Bill English’s budget has been called bleak and bland. True, it’s both. In some respects it’s better than I expected, much less slash and burn than predicted. Health does reasonably well while education is steady as it goes with a needed school programme of new and repair buildings which will provide jobs for those in that trade. Tertiary institutions are the losers while private schools get extra assistance. The latter have always done better under National. Private tertiary providers were closing before the budget – a sign of the times. Early childhood remains the Cinderella of the sector as Labour initiatives in this area are cut back.
Cullen was lucky. English is not. But he ought to give thanks that Cullen ran surpluses rather than deficits. Otherwise we would have been in a heap more trouble. Some critics say this budget is prudent. Cullen’s certainly were. Except the last when he was bullied into a tax cut. The world recession situation gives the government the perfect excuse not to honour its promised tax cuts. And Labour cannot criticise this move too loudly or it in turn will be portrayed as profligate.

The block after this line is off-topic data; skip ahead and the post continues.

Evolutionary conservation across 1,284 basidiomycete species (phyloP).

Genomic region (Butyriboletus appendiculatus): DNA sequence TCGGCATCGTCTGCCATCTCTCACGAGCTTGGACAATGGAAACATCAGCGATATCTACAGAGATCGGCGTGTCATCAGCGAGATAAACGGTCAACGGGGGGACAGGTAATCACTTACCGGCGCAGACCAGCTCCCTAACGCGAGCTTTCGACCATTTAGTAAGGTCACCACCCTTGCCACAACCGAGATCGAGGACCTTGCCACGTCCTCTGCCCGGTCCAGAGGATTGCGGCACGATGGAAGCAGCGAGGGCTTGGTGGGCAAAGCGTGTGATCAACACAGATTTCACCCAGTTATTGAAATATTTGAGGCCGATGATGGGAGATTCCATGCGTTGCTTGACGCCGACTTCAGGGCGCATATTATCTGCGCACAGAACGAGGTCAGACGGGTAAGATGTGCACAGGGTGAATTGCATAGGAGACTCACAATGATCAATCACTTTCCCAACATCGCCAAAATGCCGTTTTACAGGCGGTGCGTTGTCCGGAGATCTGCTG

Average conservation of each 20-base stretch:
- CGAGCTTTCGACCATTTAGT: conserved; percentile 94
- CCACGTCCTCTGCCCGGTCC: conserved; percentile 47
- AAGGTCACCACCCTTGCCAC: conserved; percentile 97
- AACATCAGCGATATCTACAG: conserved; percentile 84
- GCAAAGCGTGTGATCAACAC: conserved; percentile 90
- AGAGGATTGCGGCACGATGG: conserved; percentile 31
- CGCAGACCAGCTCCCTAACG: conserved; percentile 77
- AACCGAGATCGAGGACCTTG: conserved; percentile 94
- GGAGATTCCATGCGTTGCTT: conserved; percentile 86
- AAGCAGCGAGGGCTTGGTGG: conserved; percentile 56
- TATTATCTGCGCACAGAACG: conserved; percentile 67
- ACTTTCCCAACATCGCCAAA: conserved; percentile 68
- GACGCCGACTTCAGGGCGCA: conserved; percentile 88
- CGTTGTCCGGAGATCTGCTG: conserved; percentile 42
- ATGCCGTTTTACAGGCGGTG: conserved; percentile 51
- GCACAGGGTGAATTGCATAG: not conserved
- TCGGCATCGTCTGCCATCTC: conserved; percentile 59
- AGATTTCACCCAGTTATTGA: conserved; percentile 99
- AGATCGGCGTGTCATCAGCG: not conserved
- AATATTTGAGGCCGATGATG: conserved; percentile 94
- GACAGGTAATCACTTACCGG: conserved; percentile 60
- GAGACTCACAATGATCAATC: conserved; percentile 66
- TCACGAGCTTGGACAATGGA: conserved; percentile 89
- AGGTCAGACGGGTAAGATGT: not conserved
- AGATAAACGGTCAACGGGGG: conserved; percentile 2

Cullen had hoped to wrap up the superannuation debate with his fund. But without government payments for the next eleven years the fund could be in trouble just at the time the peak of the baby-boomers reach retirement age. Watch this space.
Basically this is a status quo budget. It seems to me this recession is going to lead to large structural changes. Where and how I haven’t the wit to see. But I sense a shift. Economy, education, health, superannuation, unemplyment, social welfare, tax, law and order, the list is endless. All will change, some more than others. The process could be rough.
Labour failed to address the growing poverty gap in our society. This budget similarly overlooks the issue. Of course, it’s not just happening here. It’s endemic in the contemporary world.
Gloomy pundits talk of future wars being fought over resources, race, status and ideology. They could be right. But I have a glimmer of an idea that class might be an overlooked factor. Something could occur like the French Revolution, a mass explosion of anger at exploitation and hunger. That particular event let the tiger of nationalism lose to prowl the planet. Historians of the future might point out how little attention English’s budget gave to defence.